As the cartoonist behind Devilguy, a friendly NYC yogi, Jennifer Grims presents the silliness of April Fool's and its light-hearted days to follow. Rarely photographed without a disguise or visual gimmick, Grims is an artist with a serious focus on alignment and safety. Her yoga clients enjoy her grounded nature juxtaposed by flashes of whimsy. Here Grims reminds us all to go upside down and see the world with handstand eyes:
YogaCity NYC: What pose did you chose and why do you like it?
Jennifer Grims: Handstand. Devilguy loves handstand as it has taught him so much about patience and effort.
YCNYC: Describe the anatomy of the first pose and body parts engaged.
JG: Bring your hands away from the wall about a leg's distance away and set yourself up in a (shortened) downward facing dog position. Bring one foot up to the height of your hips. Push (really hard) into that foot to bring your hips away from the wall and over your hands. Then bring your other foot up to meet it, so your body is like an "L." Next try to bring one of your legs up towards the ceiling. Try to keep your hands in the same place and really press up out of them to keep your arms straight. Keep your hips square. It takes some time and practice!
YCNYC: What body parts are engaged in the second pose?
JG: Set up in downward facing dog with your hands a few inches from the wall. Walk your feet in bit. Lift one leg up. Launch off of the leg that is still on the floor to try and take your lifted leg closer to the wall. Try to find strength in the hip of the launching leg (because you need to find enough power to get your hips over you hands!). Once in the pose, really press up out of the hands for straight arms. Strengthen your front body and bring your navel in. And keep the strength of your legs! Take your time with this. Take a deep breath between hops and don't force. Practice. It takes time.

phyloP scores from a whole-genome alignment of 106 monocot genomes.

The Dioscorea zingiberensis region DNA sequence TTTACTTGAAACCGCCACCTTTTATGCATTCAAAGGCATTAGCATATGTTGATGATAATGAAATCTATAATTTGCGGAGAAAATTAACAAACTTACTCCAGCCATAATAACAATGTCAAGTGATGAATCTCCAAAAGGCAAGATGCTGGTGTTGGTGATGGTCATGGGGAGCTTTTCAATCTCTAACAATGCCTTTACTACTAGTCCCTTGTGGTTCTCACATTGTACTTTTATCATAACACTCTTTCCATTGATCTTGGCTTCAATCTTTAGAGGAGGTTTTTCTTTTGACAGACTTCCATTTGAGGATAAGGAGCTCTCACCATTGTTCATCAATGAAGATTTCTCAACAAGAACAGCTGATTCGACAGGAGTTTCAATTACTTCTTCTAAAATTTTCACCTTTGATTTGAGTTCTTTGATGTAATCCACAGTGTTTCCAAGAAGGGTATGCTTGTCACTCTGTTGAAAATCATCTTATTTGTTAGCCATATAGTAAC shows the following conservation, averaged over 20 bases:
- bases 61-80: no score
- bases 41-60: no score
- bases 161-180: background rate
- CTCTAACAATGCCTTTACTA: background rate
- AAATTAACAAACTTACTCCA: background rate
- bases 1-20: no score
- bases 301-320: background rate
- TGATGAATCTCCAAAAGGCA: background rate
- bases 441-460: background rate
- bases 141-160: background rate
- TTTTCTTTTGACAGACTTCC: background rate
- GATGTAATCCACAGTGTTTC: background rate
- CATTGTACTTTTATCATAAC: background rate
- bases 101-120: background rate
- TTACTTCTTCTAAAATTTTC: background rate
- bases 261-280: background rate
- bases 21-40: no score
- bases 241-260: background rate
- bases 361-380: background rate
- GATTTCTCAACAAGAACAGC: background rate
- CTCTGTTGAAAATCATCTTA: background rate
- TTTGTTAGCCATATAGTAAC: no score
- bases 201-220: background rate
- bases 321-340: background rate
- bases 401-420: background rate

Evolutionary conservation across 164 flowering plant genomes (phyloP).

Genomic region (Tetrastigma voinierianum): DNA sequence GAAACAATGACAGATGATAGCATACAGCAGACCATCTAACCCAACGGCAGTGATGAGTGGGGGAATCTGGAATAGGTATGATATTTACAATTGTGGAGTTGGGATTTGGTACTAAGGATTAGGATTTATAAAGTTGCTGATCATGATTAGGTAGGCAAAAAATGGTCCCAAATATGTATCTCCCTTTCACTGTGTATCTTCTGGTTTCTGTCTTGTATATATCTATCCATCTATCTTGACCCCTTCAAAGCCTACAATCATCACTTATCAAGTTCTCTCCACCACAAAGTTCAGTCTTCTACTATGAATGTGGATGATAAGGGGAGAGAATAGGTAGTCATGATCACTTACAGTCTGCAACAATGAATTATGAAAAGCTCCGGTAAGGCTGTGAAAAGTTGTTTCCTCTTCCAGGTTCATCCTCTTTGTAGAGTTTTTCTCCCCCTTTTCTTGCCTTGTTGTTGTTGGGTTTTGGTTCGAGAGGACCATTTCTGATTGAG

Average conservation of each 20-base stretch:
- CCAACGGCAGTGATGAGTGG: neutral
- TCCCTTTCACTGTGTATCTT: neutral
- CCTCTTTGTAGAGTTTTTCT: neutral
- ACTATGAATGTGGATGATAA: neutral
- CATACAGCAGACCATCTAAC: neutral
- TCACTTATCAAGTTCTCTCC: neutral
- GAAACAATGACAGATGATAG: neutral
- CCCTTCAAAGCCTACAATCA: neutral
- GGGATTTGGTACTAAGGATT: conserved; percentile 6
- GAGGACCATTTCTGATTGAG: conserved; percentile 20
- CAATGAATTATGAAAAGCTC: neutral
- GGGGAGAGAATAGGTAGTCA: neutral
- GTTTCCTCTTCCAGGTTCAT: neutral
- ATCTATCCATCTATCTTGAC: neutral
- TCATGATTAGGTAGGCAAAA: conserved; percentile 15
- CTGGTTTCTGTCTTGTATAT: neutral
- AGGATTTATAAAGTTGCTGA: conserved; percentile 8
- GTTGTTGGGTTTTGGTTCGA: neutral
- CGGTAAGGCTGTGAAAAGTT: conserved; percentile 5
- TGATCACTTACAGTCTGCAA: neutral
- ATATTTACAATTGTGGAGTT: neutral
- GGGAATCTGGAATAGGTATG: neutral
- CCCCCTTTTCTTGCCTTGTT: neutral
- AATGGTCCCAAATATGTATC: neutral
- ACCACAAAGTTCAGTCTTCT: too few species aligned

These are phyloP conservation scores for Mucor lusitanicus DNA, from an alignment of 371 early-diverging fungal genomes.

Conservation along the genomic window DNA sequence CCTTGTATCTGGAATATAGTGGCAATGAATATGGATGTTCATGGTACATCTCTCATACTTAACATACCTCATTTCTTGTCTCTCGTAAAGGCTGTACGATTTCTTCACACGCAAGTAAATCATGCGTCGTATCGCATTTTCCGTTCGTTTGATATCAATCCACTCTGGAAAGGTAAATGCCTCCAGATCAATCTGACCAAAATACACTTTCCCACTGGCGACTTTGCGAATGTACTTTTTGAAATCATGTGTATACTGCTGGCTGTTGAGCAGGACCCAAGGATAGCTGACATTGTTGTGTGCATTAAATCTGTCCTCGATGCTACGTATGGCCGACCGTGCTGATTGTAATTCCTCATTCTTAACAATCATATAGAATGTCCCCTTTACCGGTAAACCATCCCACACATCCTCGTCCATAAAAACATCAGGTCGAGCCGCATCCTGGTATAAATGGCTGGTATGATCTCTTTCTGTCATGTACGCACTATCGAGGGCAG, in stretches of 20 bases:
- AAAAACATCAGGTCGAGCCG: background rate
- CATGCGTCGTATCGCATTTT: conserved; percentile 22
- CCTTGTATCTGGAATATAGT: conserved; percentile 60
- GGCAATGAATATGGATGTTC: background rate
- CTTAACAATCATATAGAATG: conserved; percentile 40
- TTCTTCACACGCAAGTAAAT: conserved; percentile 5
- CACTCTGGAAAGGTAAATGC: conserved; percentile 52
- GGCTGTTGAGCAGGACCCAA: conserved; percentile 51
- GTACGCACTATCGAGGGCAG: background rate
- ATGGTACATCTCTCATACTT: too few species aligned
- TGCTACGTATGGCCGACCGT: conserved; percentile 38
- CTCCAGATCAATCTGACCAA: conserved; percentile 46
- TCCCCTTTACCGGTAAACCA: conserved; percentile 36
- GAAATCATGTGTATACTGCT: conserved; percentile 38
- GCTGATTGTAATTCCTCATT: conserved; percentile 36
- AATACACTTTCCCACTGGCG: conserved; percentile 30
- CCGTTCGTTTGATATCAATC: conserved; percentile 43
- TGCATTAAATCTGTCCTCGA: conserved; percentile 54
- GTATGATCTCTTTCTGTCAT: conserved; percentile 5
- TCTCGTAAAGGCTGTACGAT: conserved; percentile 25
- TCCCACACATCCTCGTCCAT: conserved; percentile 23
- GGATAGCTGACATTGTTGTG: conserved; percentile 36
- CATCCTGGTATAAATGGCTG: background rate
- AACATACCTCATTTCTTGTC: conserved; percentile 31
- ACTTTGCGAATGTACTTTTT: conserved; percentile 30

YCNYC: What is the overall effect of the third pose on the body, and what does this one add to the understanding of the pose [and mind].
JG: Sit down and bring your hips close to the wall. Lay your torso fully down with your legs resting up on the wall. If your lower back feels strained, move your hips a little bit away. Otherwise have your hips as close to the wall as possible. You can also place a blanket under your low back and hips if that feels nice. Now relax and breathe. This pose is restorative and helps calm the nervous system. It is great to do after a long day on your feet. It teaches us that sometimes our approach to inversions can be simple and nourishing.
To study with Grims, visit Yogamaya in Manhattan orJaya East in Brooklyn. To follow Devilguy and his trials and tribulations, go to Instagram @devilguyadventures.
-Top photo of Jennifer Grims and squirrels from Facebook